…Which turned out to be A FUCKING MASSIVE SWEDISH SANDWICH, stuffed to the gills with lettuce, Brie and ham. Now, Brie is OK in small doses, but this was like trying to eat a whole cheese counter. As for the lettuce – a few bits of lettuce, I can handle (if only so people don’t judge me for being a massive fatty and picking it out). But again… this was a whole forest of lettuce leaves. Not the best thing to eat before going to a theme park. I feel a bit sick thinking about it.
Still reeling from eating a lifetime’s worth of Brie and lettuce (even though I only ate about a quarter of the lettuce. Still too much), I returned to the park and was sad to see I was the only person by myself. Theme parks are one of the best things in the world, but going alone is somewhat unedifying.
Helix, their biggest and fastest rollercoaster, was phenomenal. Extremely fast, extremely twisty, made me laugh hysterically with fear the whole way through – basically, a really great ‘coaster. (How do some people not like rides? Why wouldn’t you want a mad adrenaline rush?! Unless you’ve got some kind of condition or fear that prevents you from enjoying it – in which case, that explains it quite well.) I went on it three times, enjoying it each time. This was followed by a go on the swingy thing, which was surprisingly good, and more enjoyable for the fact that my ‘king of the world’ type pose amused several other ridegoers.
There was also Atmosfear – a Tower of Terror type affair without the tower around you, except that the trip up to the top is so deceptively slow and peaceful that I genuinely thought I’d misunderstood the concept of the ride and that it was actually a sight-seeing type thing. About two seconds later, we plummeted down at a velocity my body did not realise possible, and I actually screamed. I, Jen Steadman, fearless queen of theme parks, screamed on a ride. I never scream on rides. To quote Simba from The Lion King, I laugh in the face of danger! But not this time. This time I thought the sweet release of death had finally come for me.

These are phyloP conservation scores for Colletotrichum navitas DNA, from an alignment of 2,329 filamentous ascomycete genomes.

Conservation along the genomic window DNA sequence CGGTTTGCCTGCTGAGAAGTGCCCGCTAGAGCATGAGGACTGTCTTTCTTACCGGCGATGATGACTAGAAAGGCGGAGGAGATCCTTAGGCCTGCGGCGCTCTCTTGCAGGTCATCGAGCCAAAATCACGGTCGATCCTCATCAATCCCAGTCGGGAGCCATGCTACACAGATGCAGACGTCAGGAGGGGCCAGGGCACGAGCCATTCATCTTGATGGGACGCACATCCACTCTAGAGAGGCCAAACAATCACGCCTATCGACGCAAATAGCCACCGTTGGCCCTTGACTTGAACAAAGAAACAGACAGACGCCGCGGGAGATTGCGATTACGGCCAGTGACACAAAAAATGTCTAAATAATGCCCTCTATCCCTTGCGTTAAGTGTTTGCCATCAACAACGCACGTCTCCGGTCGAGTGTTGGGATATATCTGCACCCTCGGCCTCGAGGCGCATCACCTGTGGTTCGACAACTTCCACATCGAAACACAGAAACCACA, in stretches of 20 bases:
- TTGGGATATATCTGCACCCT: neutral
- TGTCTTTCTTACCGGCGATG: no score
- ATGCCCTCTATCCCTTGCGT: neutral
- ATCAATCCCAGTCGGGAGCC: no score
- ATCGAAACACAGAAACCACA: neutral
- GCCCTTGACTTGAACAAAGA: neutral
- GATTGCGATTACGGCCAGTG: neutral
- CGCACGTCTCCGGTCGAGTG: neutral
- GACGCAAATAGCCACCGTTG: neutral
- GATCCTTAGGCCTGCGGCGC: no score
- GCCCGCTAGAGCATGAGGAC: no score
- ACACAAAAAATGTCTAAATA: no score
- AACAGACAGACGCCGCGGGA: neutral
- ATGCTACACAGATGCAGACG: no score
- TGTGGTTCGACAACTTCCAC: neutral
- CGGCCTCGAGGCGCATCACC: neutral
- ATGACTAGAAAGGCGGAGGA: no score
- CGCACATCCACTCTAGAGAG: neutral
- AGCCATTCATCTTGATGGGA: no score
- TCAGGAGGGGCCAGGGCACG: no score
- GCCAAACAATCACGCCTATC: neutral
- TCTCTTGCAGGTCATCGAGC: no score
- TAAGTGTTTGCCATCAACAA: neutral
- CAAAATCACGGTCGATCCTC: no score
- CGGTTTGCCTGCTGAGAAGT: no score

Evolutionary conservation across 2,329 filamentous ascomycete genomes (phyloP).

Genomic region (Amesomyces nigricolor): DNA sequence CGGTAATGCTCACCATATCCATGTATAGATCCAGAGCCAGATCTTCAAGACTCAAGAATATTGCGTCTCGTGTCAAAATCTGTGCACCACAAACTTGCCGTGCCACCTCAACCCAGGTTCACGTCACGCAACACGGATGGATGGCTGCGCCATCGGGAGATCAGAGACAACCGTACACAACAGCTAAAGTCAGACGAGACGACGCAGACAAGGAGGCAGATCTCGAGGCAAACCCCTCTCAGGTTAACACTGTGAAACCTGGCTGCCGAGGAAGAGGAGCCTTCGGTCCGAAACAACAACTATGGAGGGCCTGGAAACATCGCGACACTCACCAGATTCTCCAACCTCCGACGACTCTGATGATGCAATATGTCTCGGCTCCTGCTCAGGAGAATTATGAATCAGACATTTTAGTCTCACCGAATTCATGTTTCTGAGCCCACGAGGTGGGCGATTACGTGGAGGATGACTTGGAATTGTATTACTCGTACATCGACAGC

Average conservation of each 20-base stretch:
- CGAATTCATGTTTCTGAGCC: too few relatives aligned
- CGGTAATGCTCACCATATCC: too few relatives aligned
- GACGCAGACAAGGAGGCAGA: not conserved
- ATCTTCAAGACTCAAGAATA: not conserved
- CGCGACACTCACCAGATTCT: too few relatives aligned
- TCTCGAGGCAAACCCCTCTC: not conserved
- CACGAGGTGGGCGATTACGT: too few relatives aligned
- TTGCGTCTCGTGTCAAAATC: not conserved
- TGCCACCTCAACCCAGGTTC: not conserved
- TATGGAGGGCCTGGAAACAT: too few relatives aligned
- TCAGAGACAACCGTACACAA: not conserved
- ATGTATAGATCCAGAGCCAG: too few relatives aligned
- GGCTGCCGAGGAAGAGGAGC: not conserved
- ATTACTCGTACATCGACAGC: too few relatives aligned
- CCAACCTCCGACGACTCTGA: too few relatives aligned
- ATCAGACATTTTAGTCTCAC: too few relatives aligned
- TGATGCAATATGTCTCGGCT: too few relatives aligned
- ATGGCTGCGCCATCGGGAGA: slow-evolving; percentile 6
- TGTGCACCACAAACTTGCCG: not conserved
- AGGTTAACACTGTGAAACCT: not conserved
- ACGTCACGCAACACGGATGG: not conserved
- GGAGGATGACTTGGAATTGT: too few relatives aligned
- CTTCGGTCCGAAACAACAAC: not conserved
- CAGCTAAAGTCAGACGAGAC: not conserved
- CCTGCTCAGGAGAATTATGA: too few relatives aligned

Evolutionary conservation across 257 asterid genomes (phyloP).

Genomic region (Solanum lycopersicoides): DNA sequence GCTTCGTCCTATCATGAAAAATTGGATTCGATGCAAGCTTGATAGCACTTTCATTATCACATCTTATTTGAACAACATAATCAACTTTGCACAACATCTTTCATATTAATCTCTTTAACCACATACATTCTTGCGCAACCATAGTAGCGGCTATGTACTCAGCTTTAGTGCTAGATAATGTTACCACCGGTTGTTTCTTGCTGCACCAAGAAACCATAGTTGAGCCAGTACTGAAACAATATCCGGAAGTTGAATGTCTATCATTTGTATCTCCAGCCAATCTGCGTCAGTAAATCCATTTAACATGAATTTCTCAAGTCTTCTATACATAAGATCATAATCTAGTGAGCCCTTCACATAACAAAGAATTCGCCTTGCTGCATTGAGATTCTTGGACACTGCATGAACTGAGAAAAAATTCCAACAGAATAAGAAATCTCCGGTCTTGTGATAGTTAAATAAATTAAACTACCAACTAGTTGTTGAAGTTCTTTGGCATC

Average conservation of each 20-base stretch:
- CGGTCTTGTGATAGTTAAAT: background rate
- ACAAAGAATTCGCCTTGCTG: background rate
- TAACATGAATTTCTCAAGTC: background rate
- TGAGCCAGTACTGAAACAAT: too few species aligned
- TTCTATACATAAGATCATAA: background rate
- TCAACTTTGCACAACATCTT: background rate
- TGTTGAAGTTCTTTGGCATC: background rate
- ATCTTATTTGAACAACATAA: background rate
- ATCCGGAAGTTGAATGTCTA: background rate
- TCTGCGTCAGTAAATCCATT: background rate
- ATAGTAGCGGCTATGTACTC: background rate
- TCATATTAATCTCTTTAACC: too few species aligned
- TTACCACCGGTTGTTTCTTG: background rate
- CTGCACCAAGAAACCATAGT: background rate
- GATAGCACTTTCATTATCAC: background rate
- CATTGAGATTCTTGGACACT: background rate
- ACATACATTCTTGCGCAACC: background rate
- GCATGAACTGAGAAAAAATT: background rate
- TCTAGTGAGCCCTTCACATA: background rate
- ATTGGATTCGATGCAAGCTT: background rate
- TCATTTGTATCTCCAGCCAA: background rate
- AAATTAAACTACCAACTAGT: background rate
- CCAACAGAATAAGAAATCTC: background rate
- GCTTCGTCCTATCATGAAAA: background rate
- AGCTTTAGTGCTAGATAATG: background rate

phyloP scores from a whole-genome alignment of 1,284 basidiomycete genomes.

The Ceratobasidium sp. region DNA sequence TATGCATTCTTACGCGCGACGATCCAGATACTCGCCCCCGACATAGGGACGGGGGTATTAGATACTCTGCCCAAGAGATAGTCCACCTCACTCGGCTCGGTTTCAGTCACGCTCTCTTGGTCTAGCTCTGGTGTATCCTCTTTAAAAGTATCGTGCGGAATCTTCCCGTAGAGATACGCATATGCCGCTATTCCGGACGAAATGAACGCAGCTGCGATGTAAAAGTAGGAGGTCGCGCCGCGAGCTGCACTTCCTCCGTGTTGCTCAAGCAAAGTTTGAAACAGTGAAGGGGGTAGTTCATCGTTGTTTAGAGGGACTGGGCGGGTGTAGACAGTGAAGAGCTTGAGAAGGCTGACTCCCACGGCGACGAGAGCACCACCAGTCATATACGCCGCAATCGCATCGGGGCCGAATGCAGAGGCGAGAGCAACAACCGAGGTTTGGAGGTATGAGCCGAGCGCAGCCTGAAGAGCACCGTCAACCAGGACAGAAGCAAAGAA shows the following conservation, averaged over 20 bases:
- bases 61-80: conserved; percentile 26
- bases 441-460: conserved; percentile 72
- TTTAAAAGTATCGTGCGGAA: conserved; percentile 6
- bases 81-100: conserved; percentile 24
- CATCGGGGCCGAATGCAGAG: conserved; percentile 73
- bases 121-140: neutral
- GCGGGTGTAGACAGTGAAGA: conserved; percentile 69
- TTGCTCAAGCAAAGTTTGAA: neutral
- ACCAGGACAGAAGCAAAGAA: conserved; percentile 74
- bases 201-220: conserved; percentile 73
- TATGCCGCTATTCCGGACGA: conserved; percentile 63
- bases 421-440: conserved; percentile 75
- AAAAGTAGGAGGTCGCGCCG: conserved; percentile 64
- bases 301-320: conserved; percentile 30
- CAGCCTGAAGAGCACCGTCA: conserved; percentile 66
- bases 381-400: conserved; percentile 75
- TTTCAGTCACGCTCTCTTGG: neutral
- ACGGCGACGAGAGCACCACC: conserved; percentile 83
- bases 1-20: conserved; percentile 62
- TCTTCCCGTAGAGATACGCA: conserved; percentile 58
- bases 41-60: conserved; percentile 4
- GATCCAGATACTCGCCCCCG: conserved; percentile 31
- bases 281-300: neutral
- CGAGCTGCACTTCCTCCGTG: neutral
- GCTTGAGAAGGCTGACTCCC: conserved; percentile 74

The actual sight-seeing ride was called the Liseberg Wheel and is basically a smaller, not as cool London Eye that is cheaper and faster and gives you two goes around. (Eyyy.) More excitingly, there was Balder – one of the world’s biggest wooden rollercoasters – and, again, I was petrified. There’s something about wooden rollercoasters that feels inexplicably more dangerous than a non-wooden one. This shit be fast. Kanonen was also fast, but reassuringly metal; the speed at which they fire you off with is thrilling. Although if you don’t put your head against the headrest like they tell you to, you will get whiplash or something.
They had a new ride called Mechanica, an extreme version of those rides that swing you back and forth and get progressively higher. This not only swings you upside down, but each individual seat ALSO rotates you upside down. So you’re being rotated twice. I had high hopes for it. Due to its newness, my hopes were dimmed somewhat by waiting for an hour by myself, including 15 minutes in a torrential downpour. It was my third frightening ride of the day. Apparently multiple rotations wrecks your nerves. Bear in mind that I enjoyed all the terror – I just increasingly began to wish I had someone to share it with.
However, with the weather hereafter committed to sending a month’s rainfall to Gothenburg in a day (…mild exaggeration) and my loneliness beginning to get the better of me, I was unable to find good food and trudged back to the tram stop, got the tram back to Olivesdalgaten, and bought a really classy meal from the corner shop of microwave Swedish meatballs and mash, and some Ben and Jerry’s. LIVING THE DREAM.
I came away from Gothenburg feeling quite disappointed – not in the city, but in myself. The sad thing is that I liked the city; I just wasn’t in the mood for it. The weather sucked, people weren’t particularly sociable – something I found across the Scandi countries – and I missed my then-boyfriend like hell (mainly because he really, really sucked at keeping in touch despite my best efforts). Theme parks are awesome and Liseberg is great, but if you have no-one to go with, it makes you feel very lonely and a bit creepy. This is pretty much the only downside to travelling alone.